And so then you began to see, and I began to hear, Parker, every day on the radio around the country from Tea Party and the base people moving away from the debt and the size of government and starting to get into more of these populist nationalist issues. They were let down on the debt. And so it's like then they were primed for a demagogue to come along again and spout all the nationalist crap. And I suppose that always was there so it was the other intrinsic strand of the Tea Party. Yeah.

Yeah. Okay. Okay. So, during last year's election, I was thinking about all the, all the things that groups like the Lincoln Project were doing with their videos, which the reason they stood out was that they're not like what Democrats typically put out.

Right.

The very kind of, "Oh, look, Trump can't walk down a thing." That's not something you would see a Democratic politician typically put out there.

Right.

So it was kind of, I think for a lot of people, this welcome change of pace. But one thing that I kept Tweeting about and kept saying was that if they really wanted to make a difference in all of this, it might help to put out a video that was just the people who are part of the group saying, "Here's the message I pushed and here's why it was wrong." Kind of doing what you did, but just in their own kind of ecosystem that they built. It's hard to tell whether people mean the things that they say.

Oh, so true, Parker. So true.

And with that, there's been this kind of issue where Republicans will say, "There's voter fraud. We need to put restrictions in place." And Democrats will say "Any and all restrictions are voter suppression." And I mean, some of them, if you take all the voting sites except for like two out of a city, yeah, you're trying to suppress that vote a little bit, but I kept thinking to myself, "Why don't they just put out something that says, 'Hey, for years, I pushed this idea that we should hammer home on voter fraud over and over and over.'" Because that was something that wasn't a surprise when Trump contested the election. Everyone saw that coming from a mile away. In 2016, after he lost in Iowa, he accused Ted Cruz of rigging it. That's just kind of his thing. And for months ahead of the election, he was saying that, "Oh, there's going to be so much fraud. There's going to be so much fraud."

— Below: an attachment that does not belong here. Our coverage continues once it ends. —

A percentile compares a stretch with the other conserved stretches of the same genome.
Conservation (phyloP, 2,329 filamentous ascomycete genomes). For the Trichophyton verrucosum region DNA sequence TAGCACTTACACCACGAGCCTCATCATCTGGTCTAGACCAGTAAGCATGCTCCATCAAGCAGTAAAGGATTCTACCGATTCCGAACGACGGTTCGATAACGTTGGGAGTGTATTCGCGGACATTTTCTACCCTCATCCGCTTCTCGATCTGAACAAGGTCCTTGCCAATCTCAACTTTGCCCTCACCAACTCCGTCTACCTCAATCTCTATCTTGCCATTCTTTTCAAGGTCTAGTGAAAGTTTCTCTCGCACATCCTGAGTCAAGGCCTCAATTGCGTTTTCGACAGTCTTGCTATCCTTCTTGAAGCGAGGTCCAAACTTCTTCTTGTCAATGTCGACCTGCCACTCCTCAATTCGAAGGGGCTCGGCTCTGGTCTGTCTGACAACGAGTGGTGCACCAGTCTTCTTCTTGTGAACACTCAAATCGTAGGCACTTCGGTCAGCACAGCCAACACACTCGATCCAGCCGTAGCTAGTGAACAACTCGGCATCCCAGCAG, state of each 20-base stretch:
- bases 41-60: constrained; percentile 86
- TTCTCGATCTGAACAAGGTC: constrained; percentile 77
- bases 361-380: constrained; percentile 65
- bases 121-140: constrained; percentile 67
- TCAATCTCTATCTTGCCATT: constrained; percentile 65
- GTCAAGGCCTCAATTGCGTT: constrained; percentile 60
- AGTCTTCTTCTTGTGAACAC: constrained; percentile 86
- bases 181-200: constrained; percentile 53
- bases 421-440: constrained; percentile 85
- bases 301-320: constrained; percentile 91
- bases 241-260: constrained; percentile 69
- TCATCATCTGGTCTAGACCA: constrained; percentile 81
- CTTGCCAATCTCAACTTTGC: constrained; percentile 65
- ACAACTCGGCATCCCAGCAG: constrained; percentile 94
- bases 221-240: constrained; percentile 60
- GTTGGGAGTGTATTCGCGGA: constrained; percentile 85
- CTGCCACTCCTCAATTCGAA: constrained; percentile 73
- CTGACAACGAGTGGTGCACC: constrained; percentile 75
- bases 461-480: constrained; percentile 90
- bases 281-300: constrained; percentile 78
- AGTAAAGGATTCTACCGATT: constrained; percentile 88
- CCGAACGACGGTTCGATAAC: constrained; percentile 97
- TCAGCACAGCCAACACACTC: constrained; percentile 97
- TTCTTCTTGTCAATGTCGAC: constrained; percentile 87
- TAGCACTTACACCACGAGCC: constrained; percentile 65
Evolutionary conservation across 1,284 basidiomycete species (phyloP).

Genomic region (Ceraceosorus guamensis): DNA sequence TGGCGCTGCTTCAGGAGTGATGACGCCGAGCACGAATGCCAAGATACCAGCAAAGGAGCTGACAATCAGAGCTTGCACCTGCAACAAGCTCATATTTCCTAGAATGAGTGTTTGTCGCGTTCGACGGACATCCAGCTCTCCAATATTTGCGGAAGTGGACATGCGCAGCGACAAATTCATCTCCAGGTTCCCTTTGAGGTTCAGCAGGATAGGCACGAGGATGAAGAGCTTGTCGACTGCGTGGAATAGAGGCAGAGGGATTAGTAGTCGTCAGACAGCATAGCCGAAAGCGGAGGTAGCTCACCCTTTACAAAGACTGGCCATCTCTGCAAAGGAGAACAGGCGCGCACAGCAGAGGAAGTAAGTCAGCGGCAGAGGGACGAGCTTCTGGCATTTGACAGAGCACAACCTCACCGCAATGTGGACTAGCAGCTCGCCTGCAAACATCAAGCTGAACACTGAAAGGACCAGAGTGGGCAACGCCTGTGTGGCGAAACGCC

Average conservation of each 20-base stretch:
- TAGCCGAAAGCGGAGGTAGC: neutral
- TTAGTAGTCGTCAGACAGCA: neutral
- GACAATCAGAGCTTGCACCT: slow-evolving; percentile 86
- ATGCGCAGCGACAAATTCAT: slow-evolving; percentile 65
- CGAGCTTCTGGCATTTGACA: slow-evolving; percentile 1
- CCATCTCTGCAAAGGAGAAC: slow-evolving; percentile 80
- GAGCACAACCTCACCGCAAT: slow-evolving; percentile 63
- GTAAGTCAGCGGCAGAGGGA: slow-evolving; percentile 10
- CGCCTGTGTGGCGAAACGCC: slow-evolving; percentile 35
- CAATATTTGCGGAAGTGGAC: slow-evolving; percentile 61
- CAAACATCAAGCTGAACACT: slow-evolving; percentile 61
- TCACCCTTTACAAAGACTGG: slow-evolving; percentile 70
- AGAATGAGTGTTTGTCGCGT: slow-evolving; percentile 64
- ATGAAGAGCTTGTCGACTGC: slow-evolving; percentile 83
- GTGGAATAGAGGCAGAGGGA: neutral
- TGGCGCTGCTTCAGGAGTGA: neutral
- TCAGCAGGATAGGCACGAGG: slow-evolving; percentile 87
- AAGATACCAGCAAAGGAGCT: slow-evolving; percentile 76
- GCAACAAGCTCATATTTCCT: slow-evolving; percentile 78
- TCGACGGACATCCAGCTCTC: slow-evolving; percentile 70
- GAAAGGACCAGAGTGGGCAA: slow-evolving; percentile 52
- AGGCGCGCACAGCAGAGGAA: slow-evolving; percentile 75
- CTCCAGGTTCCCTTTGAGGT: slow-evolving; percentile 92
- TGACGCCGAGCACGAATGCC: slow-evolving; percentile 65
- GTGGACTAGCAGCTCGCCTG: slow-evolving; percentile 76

So I'm just kind of curious. Why do you think that there's such a reluctance to speak up in situations like that? And I know that's not you, that's them, but at the same time, I think they could have done a lot of good by saying, "Hey, we know this thing was bullshit. We pushed it anyway." Shutting down things like ACORN, for instance, that was kind of a stretch. I don't know. Basically, do you think in pushing some of these ideas that they get swept up to it and they actually believe what they're saying? Or that it's just the cynical kind of game?

Parker, I think it's a cynical game. There's a kernel of truth in everything. Tucker Carlson to me is just disgusting, but there's always a wee, wee, little kernel of truth in what he says and then he lies about 99.9% of it. There is voter fraud in every election. Inconsequential voter fraud.

Sure.

I mean, when I ran for reelection in 2012 against Tammy Duckworth, we found instances of voter fraud, not nearly enough to turn around an election. So the idea of rampant voter fraud is bullshit. And you're right. So I wish Republicans could be honest enough to say that, but the problem, Parker, is, and I realized this when I primaried Trump and I ended up publicly apologizing for a year for everything I did that helped lead to Trump. It's the hardest thing in the world for a politician to do is to say they were wrong or to say they're sorry.

Yeah.

I'm genuinely sorry for what I did to help divide the country and bring us Trump. Parker, I've had so many conversations with Republican colleagues of mine. They feel the same way. They'll never say what I say publicly, because, you know, they love their gig, they love their TV show, they want the ratings, they want to get reelected and they hope the Trump shit blows over.

Yeah. And it's a little sad.

It is.

Yeah. Do you think that as far as the Republicans that are currently in office are concerned, do you think that they're a lost cause? Is there anything to get them back on track, to get them to go, "Okay, we're going to kind of snap out of this."

No.

You just think that that's-

No. No.

They gotta go?

As long as Trump is still with us, they are beholden to him and Trumpism.

Yeah.

Most of them, Parker, agree privately with what you and I think about Trump publicly. Most will not say it. Only a few are real big cheerleaders, idiots like Gates and Marjorie Taylor Greene. But guys that I served with Trey Gowdy, Mick Mulvaney, guys like that, they do their best to just try to ignore Trump. Most Republican elected officials have done their best the last five years to kind of just look the other way. And, again, this is your area, Parker, but if you look at Sean Hannity and Tucker Carlson, Sean Hannity is a stupid Trump cheerleader. He defends Trump every night. When you really look at what Tucker Carlson does, he does his best to avoid even talking about Trump.

Yep.

Now when pressed he'll defend Trump, but he'd rather go after all these other cultural issues and not talk about Trump.